February 10, 2011
He's currently on an offensive hot streak, with 8 points in 7 games and a six-game point streak that ended last night in a win against the Columbus Blue Jackets. But the fact is that he's scored 40 percent of his points on the season since Jan. 22, which speaks more to his struggles in the first three months than his recent point totals.
"Hockey's a weird game. Sometimes you play good hockey and you don't get any points, sometimes you're not having a good game and you get three. I can only control what I can control," he said, after a recent Sharks' win in Washington.
"It's been going well for me lately. I have to focus on bringin' it every night, every game."
What "bringin' it" has brought to Setoguchi: a spot on Joe Thornton's(notes) wing, frequently with Dany Heatley(notes) on the other side, which is like Las Vegas for a hockey player: Even if you've been there before, you yearn to return there for the glamour and the frequent jackpots.
But as Setoguchi's name is mentioned on the score sheet more often, it's also making its seemingly annual appearance in the rumor mill. He was mentioned as a possible trade option for the Pittsburgh Penguins by TSN's Darren Dreger this week, "assuming Sharks GM Doug Wilson is willing to consider moving" him.
"You can't even think about it. There's no time. It's nothing you can control. If you're going to sit there and stress about it, you're going to play worse hockey," said Setoguchi, his words sounding more emphatic as he continued.
"Do I expect anything? No. I want to be here. I talk to my agent, I talk to those guys. That's the key word: Rumors. Anyone can start a rumor on the Internet, and then 150 people can blog about it."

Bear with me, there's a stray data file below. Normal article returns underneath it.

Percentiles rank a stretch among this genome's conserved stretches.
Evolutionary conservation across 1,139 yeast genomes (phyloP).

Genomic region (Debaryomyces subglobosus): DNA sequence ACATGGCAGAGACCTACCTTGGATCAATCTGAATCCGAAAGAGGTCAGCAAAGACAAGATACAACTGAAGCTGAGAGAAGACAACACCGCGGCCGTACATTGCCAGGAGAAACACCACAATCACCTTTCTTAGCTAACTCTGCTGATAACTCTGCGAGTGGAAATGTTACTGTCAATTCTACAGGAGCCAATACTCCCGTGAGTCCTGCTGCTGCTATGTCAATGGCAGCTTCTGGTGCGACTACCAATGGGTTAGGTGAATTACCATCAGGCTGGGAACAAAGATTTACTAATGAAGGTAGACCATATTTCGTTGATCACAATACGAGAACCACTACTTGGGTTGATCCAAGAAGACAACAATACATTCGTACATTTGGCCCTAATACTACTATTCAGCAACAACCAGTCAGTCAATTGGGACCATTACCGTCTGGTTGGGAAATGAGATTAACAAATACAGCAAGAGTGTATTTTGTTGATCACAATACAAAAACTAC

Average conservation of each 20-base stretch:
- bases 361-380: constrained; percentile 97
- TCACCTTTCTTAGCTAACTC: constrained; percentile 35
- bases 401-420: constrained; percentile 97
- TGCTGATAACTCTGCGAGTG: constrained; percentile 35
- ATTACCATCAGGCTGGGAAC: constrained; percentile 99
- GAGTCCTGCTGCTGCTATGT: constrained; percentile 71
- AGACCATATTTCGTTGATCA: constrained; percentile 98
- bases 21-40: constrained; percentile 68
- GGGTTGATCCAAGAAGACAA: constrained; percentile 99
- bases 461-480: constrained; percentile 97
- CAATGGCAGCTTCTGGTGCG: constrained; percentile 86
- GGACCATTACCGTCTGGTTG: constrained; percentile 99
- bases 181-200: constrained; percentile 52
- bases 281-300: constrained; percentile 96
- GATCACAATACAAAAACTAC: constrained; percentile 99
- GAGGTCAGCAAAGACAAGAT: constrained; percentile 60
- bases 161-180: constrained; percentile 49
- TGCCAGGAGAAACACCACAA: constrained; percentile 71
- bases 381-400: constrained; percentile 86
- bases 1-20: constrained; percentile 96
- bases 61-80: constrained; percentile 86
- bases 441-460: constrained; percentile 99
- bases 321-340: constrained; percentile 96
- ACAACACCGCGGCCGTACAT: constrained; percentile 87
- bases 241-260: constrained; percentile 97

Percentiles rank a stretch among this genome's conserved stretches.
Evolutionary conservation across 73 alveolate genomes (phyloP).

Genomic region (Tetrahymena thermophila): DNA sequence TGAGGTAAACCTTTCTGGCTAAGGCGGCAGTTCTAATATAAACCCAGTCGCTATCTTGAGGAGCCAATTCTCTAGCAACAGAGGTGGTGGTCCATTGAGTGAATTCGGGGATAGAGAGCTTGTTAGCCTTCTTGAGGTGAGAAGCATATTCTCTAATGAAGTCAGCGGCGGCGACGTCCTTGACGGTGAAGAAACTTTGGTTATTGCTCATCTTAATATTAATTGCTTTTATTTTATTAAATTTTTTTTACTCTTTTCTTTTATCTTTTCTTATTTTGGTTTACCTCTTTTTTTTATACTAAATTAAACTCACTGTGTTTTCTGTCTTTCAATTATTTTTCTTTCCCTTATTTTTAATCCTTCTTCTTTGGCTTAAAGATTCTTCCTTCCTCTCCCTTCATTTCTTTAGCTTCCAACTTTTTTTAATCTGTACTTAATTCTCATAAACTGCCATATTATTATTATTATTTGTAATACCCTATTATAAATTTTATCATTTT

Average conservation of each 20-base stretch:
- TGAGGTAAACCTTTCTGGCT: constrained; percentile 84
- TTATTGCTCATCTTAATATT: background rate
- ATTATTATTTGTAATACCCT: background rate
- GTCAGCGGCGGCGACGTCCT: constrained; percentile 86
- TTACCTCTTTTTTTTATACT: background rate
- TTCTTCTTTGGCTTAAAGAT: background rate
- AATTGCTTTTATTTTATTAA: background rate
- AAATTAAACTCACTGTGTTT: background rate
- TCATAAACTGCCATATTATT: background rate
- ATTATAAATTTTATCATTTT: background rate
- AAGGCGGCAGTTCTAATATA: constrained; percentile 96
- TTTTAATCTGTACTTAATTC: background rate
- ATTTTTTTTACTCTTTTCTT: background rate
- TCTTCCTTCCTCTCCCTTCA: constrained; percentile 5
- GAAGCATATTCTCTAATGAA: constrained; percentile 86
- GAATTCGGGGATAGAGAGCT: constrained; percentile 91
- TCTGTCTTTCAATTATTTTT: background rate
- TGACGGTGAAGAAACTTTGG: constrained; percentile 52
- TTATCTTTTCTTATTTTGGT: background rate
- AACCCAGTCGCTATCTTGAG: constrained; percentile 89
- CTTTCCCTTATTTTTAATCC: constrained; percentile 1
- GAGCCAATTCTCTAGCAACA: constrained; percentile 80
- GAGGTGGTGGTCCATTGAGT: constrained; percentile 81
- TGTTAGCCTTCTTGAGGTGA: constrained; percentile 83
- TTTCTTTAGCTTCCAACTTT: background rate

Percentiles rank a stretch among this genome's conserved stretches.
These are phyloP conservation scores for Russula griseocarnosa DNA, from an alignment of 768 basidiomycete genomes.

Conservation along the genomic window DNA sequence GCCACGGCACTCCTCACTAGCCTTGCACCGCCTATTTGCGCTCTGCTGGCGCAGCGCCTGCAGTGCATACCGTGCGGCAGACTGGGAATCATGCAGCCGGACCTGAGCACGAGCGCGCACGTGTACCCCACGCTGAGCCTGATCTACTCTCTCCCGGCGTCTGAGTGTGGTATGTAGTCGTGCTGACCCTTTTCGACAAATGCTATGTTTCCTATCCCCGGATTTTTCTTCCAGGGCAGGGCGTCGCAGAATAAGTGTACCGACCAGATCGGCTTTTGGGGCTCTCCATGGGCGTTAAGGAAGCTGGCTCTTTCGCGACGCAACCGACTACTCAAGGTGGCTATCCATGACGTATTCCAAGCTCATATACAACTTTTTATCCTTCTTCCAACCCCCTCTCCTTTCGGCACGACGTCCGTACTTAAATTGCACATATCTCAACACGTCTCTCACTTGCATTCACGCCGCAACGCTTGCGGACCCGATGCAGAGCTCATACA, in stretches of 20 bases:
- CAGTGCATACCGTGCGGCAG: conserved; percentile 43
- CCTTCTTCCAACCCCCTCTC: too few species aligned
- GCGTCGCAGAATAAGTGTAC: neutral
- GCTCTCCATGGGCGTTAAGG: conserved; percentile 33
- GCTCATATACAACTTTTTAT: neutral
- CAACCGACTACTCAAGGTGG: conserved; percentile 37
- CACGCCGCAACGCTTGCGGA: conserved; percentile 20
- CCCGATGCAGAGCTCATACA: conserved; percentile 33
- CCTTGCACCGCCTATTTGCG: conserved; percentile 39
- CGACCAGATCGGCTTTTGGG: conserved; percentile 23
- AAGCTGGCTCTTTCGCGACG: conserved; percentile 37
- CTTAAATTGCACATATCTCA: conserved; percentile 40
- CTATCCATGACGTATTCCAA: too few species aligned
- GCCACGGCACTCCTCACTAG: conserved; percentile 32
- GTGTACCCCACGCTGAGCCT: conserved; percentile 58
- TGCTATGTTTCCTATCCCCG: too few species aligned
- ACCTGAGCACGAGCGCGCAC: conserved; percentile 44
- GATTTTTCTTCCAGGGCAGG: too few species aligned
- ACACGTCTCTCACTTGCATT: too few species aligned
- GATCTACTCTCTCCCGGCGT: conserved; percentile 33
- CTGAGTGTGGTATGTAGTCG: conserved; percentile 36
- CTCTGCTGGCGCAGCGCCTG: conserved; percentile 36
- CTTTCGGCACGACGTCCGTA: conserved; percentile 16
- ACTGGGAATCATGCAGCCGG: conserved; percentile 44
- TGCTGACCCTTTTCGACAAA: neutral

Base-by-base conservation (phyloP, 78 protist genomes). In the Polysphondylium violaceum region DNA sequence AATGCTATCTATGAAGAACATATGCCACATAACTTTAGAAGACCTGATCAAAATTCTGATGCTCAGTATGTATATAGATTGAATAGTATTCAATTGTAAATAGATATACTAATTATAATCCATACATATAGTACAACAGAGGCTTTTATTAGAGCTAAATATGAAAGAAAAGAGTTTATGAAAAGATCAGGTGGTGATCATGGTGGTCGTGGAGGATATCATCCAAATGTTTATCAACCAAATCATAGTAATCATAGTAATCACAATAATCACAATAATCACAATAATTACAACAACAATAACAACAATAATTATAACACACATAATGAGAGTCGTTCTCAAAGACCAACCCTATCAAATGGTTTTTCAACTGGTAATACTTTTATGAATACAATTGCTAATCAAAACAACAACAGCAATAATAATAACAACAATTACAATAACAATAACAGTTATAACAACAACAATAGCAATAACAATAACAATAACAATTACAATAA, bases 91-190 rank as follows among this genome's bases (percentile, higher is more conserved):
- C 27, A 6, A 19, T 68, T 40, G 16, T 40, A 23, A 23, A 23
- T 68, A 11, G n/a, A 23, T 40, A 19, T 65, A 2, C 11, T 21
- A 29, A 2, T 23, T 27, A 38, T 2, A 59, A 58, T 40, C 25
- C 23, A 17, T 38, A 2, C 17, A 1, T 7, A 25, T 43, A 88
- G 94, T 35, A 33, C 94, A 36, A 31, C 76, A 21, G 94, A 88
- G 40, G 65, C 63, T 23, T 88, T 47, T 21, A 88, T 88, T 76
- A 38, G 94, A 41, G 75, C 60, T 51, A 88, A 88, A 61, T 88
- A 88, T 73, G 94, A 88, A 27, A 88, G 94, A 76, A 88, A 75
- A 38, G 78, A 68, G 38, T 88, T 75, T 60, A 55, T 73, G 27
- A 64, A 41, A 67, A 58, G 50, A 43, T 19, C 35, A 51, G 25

Fear the Fin is one of the 150 people blogging about Setoguchi and the trade deadline, and handicapped his situation like this:
If he is moved, we assume it will be for a player akin to Goligoski: young, talented and affordable. Until something happens, though, no one is going to know much of anything. Setoguchi is going to be bandied about just because of his talent and easy to move contract. Since Wilson didn't pull the trigger on a move for Beauchemin, we're guessing it's going to take a lot more to pry Setoguchi away from the Sharks.
There are teams looking for players of Setoguchi's caliber out there. If any become too desperate, that's when we think Wilson will strike.
There's no telling where Setoguchi will end up. That's true for the trade deadline as much as it's true for the Sharks' lineup.
And then the Dany Heatley trade happened.
Last season, Setoguchi dipped to 20 goals in 70 games, his goals-per-game average sliding from 0.38 to 0.29 and his points per game going from 0.80 to 0.51. He saw some time with Thornton and Heatley, but saw more time with the likes of Joe Pavelski(notes) and Ryane Clowe(notes).
The chance to skate with Thornton is a carrot for Setoguchi. "You want to play with those guys," he said. "You gotta bring it every night. If you're not going, you're letting yourself down."
Coach Todd McLellan said he's earned it. "Seto's playing the way that Seto is supposed to play. He's quick, he's on pucks, he's getting shots off. We're pleased with him right now, and we use him accordingly," he said. "All of a sudden he's playing with players that he's comfortable with."
That comfort leads to confidence, which leads to 8 points in 7 games according to Seotguchi.
"It's a confidence thing. A player that has confidence vs. a player that doesn't have confidence, who holds onto that puck for an extra second before making the play," he said.
Which brings us to the Sharks, who are as confident a bunch as there is in the NHL these days: 9-0-1 in their last 10 games, tied in points (66) and wins (30) with the Dallas Stars atop the Pacific Division after spending a good portion of the season outside of the conference top eight.
"We expect every year that it's going to be a tough race. Obviously, this has been a different year for us, where we didn't start off with a big lead in the division and were looking down on everyone," Setoguchi said.
"You lose a game [in this conference], you can fall from fourth to eighth."
Which is to say that success can be fleeting, and that today's top-of-the-world can be tomorrow's down-in-the-doldrums. All of which Setoguchi understands all too well.
"He knows that we'll pull [his spot on the top line] on him pretty quick if he doesn't compete," said McLellan.
"It's a rewards system. If anyone knows that, it's Seto."